Gesture control using a depth camera

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Gesture control enables hands-free operation and is useful in applications from gaming to human-machine interface (HMI) for industrial and medical equipment, to augmented reality (AR) and virtual reality (VR)virtual reality (VR).  To detect hand gesture one must first segment the hand image from the background.  Traditional method of using lone RGB camera relies on skin color for segmentation and is unreliable due to a wide variation in user skin color.  Recently available depth cameras make gesture detection much more reliable because depth can be used for image segmentation.  Shape analysis is then applied to the segmented foreground (hand) to detect and track finger tips and palm to recognize gesture.  In this blog post I will describe how to detect gesture using a depth camera, more specifically Texas Instruments time-of-flight sensor.

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Segmenting the hand

Depth image sensors  produce both an amplitude image and a depth image each frame.  Each pixel in the depth image represents euclidean distance measured from the pixel to the point in the scene.  If the hand is the closest object to the depth camera. Image segmentation become finding closest pixel and neighboring pixels with similar depth.  The segmented hand image is then converted to a binary image through thresholding.  The binary image often leaves small specks that may need to be cleaned up–this is a job for the morphology open operator.  The open operator will not only remove specks but also fill-in small holes and cracks in the blob.  The end result should be a clean blob.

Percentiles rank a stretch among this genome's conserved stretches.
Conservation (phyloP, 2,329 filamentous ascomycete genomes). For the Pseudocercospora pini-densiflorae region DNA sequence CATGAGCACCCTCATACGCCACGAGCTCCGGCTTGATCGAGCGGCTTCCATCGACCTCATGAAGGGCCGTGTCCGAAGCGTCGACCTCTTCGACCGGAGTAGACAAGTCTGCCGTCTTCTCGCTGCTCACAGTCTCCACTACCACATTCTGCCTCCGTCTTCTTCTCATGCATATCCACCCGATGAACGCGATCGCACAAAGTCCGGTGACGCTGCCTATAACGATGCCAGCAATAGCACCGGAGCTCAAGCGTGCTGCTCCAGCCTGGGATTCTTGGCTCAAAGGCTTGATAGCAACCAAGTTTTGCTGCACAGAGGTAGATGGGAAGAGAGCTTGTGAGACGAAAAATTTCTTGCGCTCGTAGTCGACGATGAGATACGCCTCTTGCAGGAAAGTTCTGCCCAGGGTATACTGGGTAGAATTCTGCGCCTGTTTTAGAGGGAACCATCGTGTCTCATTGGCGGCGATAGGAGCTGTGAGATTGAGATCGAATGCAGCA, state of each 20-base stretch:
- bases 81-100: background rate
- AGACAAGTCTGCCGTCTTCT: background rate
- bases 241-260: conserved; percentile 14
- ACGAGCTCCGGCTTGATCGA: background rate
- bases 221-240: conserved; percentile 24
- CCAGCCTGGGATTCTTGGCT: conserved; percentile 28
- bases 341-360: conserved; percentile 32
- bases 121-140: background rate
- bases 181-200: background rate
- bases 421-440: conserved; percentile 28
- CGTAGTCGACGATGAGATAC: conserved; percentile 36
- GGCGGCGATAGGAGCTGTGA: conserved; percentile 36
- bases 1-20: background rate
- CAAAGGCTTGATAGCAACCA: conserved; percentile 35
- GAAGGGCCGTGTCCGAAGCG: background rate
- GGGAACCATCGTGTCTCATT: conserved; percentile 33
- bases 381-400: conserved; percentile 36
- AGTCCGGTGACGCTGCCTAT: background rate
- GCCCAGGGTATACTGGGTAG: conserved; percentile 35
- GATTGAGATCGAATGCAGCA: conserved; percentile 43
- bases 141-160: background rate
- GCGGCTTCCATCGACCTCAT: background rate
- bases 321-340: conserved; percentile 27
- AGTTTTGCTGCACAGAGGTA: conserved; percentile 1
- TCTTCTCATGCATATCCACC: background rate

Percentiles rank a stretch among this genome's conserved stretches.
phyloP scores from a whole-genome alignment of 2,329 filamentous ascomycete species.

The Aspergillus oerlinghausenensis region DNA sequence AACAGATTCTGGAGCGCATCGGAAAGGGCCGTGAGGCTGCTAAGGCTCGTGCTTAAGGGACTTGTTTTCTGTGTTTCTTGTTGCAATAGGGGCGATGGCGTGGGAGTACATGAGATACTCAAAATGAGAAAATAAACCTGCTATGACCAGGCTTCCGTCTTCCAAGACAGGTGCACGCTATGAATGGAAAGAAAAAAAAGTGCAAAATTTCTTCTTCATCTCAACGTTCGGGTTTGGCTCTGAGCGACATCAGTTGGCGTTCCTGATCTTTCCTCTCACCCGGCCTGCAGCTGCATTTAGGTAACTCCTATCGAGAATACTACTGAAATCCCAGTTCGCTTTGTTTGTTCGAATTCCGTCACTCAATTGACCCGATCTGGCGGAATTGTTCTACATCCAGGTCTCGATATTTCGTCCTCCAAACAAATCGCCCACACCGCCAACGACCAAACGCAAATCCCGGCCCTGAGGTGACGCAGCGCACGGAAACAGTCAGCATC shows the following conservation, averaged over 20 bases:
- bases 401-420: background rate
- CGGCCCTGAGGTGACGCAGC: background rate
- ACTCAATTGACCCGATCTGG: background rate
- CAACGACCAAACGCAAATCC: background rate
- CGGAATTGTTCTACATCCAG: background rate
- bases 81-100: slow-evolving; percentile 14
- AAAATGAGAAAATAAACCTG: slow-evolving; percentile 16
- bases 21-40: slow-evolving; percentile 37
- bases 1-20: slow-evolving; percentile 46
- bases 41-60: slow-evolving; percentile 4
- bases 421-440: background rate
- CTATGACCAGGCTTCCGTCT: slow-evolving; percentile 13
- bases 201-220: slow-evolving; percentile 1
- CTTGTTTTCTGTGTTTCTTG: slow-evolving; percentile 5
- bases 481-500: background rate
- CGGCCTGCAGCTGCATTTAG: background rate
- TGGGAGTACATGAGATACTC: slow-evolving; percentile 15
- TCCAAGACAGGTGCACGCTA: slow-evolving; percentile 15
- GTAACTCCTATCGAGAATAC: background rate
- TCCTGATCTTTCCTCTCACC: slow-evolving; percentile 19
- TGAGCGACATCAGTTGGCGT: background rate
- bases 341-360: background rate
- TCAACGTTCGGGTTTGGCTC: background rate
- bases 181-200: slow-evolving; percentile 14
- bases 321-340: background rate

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Finding the contour

The contour of a clean blob can be extracted using OpenCV cv::findContours() function.

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OpenCV also provides APIs for returning contour lengths and contour areas, and can be exploited to qualify valid contours if there are any unwanted small blobs after the open operation.

Finding the palm

Palm, or hand center, can be found by computing the image moment, defined by:

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Finding hand orientation

Hand orientation can be determined by performing Principal Components Analysis (PCA), which returns a major axis and a minor axis.  OpenCV supports PCA, and takes a collection of points as input and outputs two unit vectors and two eigenvalues.  In the image below, the eigenvectors are represented by the yellow and blue axis; the magnitudes of these vectors are eigenvalues.

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Finding the fingers

Fingers can be determined by finding convex hulls and convexity defects.  Convex hulls are vertices of the smallest convex polygon enclosing the contour.  Convexity defects are deepest points between convex hulls where convexity is violated (defect).  At this point, fingertips are essentially convex hulls.  However, in some cases many convex hulls can be very closely grouped together tracing out the curvature of one fingertip, and one must reduce them to just one point.  One way is finding the convex hull between two adjacent convexity defects that is farthest from the palm center.

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The algorithm can be applied depth sensor with resolution as low as 80 x 60 pixels, the resolution of OPT8320.   In fact when two hands are presented, both can be tracked.

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Demo video

The algorithm was demonstrated in an automotive settings using the OPT8320-CDK-EVM clipped to the rearview mirror.  It would have worked just as well if mounted to the roof control console of the car.

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